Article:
[0x48]=0x00     [0x49]=0x00     [0x4a]=0x00     [0x4b]=0x00
[0x4c]=0x00     [0x4d]=0x00     [0x4e]=0xf3     [0x4f]=0x09
[0x50]=0x00     [0x51]=0x08     [0x52]=0x01     [0x53]=0x00
[0x54]=0x00     [0x55]=0x00     [0x56]=0x00     [0x57]=0x00
[0x58]=0x00     [0x59]=0x00     [0x5a]=0x00     [0x5b]=0x00
[0x5c]=0x00     [0x5d]=0x00     [0x5e]=0x00     [0x5f]=0x00
[0x60]=0x00     [0x61]=0x33     [0x62]=0xef     [0x63]=0x00
[0x64]=0x00     [0x65]=0x0a     [0x66]=0x00     [0x67]=0x00
[0x68]=0x00     [0x69]=0x00     [0x6a]=0x00     [0x6b]=0x00
[0x6c]=0x00     [0x6d]=0x20     [0x6e]=0xc0     [0x6f]=0x29
[0x70]=0x00     [0x71]=0x49     [0x72]=0x00     [0x73]=0x00
[0x74]=0x00     [0x75]=0x00     [0x76]=0x00     [0x77]=0x00
[0x78]=0x00     [0x79]=0x00     [0x7a]=0x00     [0x7b]=0x00
[0x7c]=0x00     [0x7d]=0x00     [0x7e]=0x00     [0x7f]=0x00
[0x80]=0x00     [0x81]=0x08     [0x82]=0x00     [0x83]=0x00
[0x84]=0x00     [0x85]=0x00     [0x86]=0x00
For example, the author wanted to know the 'microphone gain' setting. The datasheet (partially translated from Chinese to English) says 'MicGain' is a bitgroup in register 0x0F.
The md380-tool (Python script invoked above) showed register 0x0f contained 0xC8 .
0xC8 = binary 1100 1000 (in C5000 register 0x0F)
              |||| ||||__ bit  0    : not specified in the HR_C5000 datasheet
              |||| |\\___ bits 2..1 = MicVol .   00    = 0 dB (which is the DEFAULT value)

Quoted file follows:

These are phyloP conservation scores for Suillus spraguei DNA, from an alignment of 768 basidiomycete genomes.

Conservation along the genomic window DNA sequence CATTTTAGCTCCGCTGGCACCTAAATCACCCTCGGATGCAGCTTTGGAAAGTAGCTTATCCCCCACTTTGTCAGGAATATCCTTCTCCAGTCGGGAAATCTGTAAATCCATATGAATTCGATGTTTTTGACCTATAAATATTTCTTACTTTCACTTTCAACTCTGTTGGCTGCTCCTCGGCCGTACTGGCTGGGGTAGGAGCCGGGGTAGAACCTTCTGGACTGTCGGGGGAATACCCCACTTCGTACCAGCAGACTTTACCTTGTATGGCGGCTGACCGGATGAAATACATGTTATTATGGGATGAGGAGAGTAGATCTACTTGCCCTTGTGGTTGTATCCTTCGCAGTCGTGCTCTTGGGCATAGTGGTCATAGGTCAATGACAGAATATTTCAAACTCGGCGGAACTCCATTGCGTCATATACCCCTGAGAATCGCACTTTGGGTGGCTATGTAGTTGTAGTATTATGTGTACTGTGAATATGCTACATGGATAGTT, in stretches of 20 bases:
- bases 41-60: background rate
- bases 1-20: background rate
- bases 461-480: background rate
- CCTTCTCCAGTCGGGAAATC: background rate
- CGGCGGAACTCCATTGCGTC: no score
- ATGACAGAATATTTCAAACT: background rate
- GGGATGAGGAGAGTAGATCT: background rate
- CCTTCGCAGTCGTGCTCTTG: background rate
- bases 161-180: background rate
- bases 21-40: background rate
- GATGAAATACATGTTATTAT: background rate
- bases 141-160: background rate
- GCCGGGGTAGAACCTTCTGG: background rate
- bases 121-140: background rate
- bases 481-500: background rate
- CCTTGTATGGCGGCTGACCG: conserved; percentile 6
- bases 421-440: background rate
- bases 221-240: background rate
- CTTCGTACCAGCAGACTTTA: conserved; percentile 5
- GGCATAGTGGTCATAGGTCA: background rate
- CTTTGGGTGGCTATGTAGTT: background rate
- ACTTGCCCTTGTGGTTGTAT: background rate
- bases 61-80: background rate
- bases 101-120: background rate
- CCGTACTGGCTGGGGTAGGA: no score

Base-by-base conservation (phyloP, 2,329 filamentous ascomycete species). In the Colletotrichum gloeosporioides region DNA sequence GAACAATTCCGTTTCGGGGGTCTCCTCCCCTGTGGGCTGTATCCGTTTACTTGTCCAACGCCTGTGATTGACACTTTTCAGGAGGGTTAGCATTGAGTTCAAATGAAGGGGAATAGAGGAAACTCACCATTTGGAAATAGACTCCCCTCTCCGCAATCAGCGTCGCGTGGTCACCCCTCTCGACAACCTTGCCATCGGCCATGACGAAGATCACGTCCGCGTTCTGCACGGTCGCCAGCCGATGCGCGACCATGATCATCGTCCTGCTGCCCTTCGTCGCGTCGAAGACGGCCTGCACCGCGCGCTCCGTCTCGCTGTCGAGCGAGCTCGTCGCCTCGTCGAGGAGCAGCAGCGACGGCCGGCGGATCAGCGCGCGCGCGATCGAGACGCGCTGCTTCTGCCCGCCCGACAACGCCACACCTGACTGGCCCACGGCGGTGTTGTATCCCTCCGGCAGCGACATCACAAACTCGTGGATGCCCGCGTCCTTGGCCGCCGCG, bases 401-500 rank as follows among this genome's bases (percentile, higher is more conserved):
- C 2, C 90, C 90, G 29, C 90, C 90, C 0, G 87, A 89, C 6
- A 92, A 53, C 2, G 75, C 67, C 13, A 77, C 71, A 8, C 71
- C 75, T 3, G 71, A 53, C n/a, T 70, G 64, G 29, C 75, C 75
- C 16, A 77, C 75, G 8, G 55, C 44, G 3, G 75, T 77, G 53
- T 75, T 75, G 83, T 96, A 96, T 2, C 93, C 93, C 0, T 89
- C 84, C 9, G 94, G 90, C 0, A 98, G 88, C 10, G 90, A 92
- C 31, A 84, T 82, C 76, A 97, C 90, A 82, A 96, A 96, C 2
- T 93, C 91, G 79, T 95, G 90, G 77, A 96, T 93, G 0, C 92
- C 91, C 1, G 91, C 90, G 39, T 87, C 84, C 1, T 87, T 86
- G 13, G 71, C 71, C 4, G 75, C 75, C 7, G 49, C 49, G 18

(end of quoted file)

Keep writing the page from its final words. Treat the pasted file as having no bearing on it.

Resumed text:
\\\\_\_____ bits 7..4 = ADLinVol.  11001 = (12 - 25*1.5) dB = -25.5 dB
At the time of this writing, it wasn't clear where and why the MD380 firmware modifies the 5 bits in 'ADLinVol'. The read-out value (ADLinVol=0b11001) is different from the default. The original firmware possibly initialises this register based on the settings in the original CPS'es 'Test Mode' screen.
With a modified Python script (tool2.py), the value in register 0x0F was inspected or overwritten while transmitting.
Surprisingly, the 'MicVol' bits did not affect the voice modulation (neither in FM nor in DMR), but the 'ADLinVol' bits did. The (original) firmware seems to switch between DTMF ("Beep") and voice (input from the microphone) by switching bits in register 0x0E.
The patched firmware (2016-12-17) sets...
0x44 = binary 0100 0100 (in C5000 register 0x0E, while idle, or receiving FM, or sending FM or DMR voice except the 'gap')
              |||| ||||__ bit 0 : "Switch1" - purpose unknown by the time of this writing (2016-12)
              |||| |||___ bit 1 : "Mic2 enable". Here: 0 when transmitting voice, 1 when sending DTMF in FM
              .|.. ||____ bit 2 : "Mic1 enable". Here: 1 when sending voice
               |   |_____ bit 3 : "LineOutEnable. Here: 0, since we don't want to hear anything in the speaker.
               |_________ bit 6 : "HPMute". Seems to be always set to mute the (unused?) headphone output.

0x42 = binary 0100 0010 (in C5000 register 0x0E, while sending DTMF in FM )
              ||||  ||___ bit 1 : "Mic2 enable". Here: 1 when sending DTMF in FM
              ....  |____ bit 2 : "Mic1 enable". Here: 0 to disable the microphone

0x4C = binary 0100 1100 (in C5000 register 0x0E, while receiving DMR voice, with the "squelch open")
              |||| |||___ bit 1 : "Mic2 enable". Here: 0 when transmitting voice, 1 when sending DTMF in FM
              .... ||____ bit 2 : "Mic1 enable". Here: 0 when sending DTMF in FM, 1 when sending voice